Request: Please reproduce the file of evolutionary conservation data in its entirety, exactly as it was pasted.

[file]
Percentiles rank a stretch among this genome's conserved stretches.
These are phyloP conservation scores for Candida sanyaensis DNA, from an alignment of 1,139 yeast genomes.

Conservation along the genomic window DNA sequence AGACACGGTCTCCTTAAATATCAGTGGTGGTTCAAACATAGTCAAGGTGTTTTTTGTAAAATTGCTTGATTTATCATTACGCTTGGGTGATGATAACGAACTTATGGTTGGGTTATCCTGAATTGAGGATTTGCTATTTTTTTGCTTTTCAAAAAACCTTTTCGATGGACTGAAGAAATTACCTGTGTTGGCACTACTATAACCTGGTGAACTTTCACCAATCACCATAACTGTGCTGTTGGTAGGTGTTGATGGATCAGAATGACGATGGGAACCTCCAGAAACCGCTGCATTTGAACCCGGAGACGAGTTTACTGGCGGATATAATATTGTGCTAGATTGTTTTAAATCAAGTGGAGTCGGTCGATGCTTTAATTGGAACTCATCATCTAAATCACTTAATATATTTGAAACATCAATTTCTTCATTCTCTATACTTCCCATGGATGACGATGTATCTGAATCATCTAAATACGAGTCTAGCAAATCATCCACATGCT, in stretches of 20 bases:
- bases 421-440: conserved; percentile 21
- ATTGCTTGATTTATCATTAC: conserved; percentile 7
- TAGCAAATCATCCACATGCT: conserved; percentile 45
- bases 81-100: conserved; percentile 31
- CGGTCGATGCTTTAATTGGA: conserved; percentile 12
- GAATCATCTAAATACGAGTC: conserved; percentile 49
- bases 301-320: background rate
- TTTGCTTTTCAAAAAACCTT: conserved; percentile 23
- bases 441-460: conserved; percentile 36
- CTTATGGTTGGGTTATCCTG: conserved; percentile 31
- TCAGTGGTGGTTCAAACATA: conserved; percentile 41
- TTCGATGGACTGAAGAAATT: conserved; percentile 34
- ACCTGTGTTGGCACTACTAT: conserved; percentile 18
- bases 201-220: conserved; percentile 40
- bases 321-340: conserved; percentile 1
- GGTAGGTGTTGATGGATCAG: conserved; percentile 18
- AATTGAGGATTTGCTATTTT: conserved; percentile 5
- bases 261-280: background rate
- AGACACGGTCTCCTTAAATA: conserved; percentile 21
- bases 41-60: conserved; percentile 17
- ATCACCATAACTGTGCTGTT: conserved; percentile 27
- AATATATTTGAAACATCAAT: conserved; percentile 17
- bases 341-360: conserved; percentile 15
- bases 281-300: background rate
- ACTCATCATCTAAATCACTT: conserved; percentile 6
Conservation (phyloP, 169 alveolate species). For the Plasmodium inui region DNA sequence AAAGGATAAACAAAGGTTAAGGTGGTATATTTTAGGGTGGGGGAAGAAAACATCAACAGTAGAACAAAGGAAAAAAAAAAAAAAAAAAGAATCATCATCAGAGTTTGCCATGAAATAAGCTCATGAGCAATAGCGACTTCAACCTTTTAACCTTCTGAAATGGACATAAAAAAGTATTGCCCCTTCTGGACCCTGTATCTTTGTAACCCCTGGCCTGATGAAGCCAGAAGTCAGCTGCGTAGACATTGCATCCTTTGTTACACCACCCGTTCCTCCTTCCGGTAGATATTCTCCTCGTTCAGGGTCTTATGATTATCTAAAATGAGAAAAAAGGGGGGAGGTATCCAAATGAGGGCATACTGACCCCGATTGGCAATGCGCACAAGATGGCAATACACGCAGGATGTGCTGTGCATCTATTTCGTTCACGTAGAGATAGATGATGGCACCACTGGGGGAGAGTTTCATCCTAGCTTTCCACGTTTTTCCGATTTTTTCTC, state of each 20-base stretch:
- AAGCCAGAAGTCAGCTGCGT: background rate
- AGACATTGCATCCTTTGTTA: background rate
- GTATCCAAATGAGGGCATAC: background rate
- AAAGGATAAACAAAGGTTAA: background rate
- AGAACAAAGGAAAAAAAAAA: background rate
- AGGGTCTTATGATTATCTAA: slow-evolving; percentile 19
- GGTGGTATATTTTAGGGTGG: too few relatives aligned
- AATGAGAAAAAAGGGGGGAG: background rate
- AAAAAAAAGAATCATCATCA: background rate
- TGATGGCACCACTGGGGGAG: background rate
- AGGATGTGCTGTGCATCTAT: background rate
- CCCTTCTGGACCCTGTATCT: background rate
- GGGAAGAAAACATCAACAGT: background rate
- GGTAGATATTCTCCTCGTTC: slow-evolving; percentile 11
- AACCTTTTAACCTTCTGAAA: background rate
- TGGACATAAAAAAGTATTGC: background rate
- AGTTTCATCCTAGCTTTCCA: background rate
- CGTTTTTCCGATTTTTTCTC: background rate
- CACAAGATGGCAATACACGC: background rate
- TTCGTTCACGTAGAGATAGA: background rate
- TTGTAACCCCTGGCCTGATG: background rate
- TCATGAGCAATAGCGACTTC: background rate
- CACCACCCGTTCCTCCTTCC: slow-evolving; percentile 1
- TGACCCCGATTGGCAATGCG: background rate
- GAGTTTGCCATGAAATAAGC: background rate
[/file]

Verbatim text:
Percentiles rank a stretch among this genome's conserved stretches.
These are phyloP conservation scores for Candida sanyaensis DNA, from an alignment of 1,139 yeast genomes.

Conservation along the genomic window DNA sequence AGACACGGTCTCCTTAAATATCAGTGGTGGTTCAAACATAGTCAAGGTGTTTTTTGTAAAATTGCTTGATTTATCATTACGCTTGGGTGATGATAACGAACTTATGGTTGGGTTATCCTGAATTGAGGATTTGCTATTTTTTTGCTTTTCAAAAAACCTTTTCGATGGACTGAAGAAATTACCTGTGTTGGCACTACTATAACCTGGTGAACTTTCACCAATCACCATAACTGTGCTGTTGGTAGGTGTTGATGGATCAGAATGACGATGGGAACCTCCAGAAACCGCTGCATTTGAACCCGGAGACGAGTTTACTGGCGGATATAATATTGTGCTAGATTGTTTTAAATCAAGTGGAGTCGGTCGATGCTTTAATTGGAACTCATCATCTAAATCACTTAATATATTTGAAACATCAATTTCTTCATTCTCTATACTTCCCATGGATGACGATGTATCTGAATCATCTAAATACGAGTCTAGCAAATCATCCACATGCT, in stretches of 20 bases:
- bases 421-440: conserved; percentile 21
- ATTGCTTGATTTATCATTAC: conserved; percentile 7
- TAGCAAATCATCCACATGCT: conserved; percentile 45
- bases 81-100: conserved; percentile 31
- CGGTCGATGCTTTAATTGGA: conserved; percentile 12
- GAATCATCTAAATACGAGTC: conserved; percentile 49
- bases 301-320: background rate
- TTTGCTTTTCAAAAAACCTT: conserved; percentile 23
- bases 441-460: conserved; percentile 36
- CTTATGGTTGGGTTATCCTG: conserved; percentile 31
- TCAGTGGTGGTTCAAACATA: conserved; percentile 41
- TTCGATGGACTGAAGAAATT: conserved; percentile 34
- ACCTGTGTTGGCACTACTAT: conserved; percentile 18
- bases 201-220: conserved; percentile 40
- bases 321-340: conserved; percentile 1
- GGTAGGTGTTGATGGATCAG: conserved; percentile 18
- AATTGAGGATTTGCTATTTT: conserved; percentile 5
- bases 261-280: background rate
- AGACACGGTCTCCTTAAATA: conserved; percentile 21
- bases 41-60: conserved; percentile 17
- ATCACCATAACTGTGCTGTT: conserved; percentile 27
- AATATATTTGAAACATCAAT: conserved; percentile 17
- bases 341-360: conserved; percentile 15
- bases 281-300: background rate
- ACTCATCATCTAAATCACTT: conserved; percentile 6
Conservation (phyloP, 169 alveolate species). For the Plasmodium inui region DNA sequence AAAGGATAAACAAAGGTTAAGGTGGTATATTTTAGGGTGGGGGAAGAAAACATCAACAGTAGAACAAAGGAAAAAAAAAAAAAAAAAAGAATCATCATCAGAGTTTGCCATGAAATAAGCTCATGAGCAATAGCGACTTCAACCTTTTAACCTTCTGAAATGGACATAAAAAAGTATTGCCCCTTCTGGACCCTGTATCTTTGTAACCCCTGGCCTGATGAAGCCAGAAGTCAGCTGCGTAGACATTGCATCCTTTGTTACACCACCCGTTCCTCCTTCCGGTAGATATTCTCCTCGTTCAGGGTCTTATGATTATCTAAAATGAGAAAAAAGGGGGGAGGTATCCAAATGAGGGCATACTGACCCCGATTGGCAATGCGCACAAGATGGCAATACACGCAGGATGTGCTGTGCATCTATTTCGTTCACGTAGAGATAGATGATGGCACCACTGGGGGAGAGTTTCATCCTAGCTTTCCACGTTTTTCCGATTTTTTCTC, state of each 20-base stretch:
- AAGCCAGAAGTCAGCTGCGT: background rate
- AGACATTGCATCCTTTGTTA: background rate
- GTATCCAAATGAGGGCATAC: background rate
- AAAGGATAAACAAAGGTTAA: background rate
- AGAACAAAGGAAAAAAAAAA: background rate
- AGGGTCTTATGATTATCTAA: slow-evolving; percentile 19
- GGTGGTATATTTTAGGGTGG: too few relatives aligned
- AATGAGAAAAAAGGGGGGAG: background rate
- AAAAAAAAGAATCATCATCA: background rate
- TGATGGCACCACTGGGGGAG: background rate
- AGGATGTGCTGTGCATCTAT: background rate
- CCCTTCTGGACCCTGTATCT: background rate
- GGGAAGAAAACATCAACAGT: background rate
- GGTAGATATTCTCCTCGTTC: slow-evolving; percentile 11
- AACCTTTTAACCTTCTGAAA: background rate
- TGGACATAAAAAAGTATTGC: background rate
- AGTTTCATCCTAGCTTTCCA: background rate
- CGTTTTTCCGATTTTTTCTC: background rate
- CACAAGATGGCAATACACGC: background rate
- TTCGTTCACGTAGAGATAGA: background rate
- TTGTAACCCCTGGCCTGATG: background rate
- TCATGAGCAATAGCGACTTC: background rate
- CACCACCCGTTCCTCCTTCC: slow-evolving; percentile 1
- TGACCCCGATTGGCAATGCG: background rate
- GAGTTTGCCATGAAATAAGC: background rate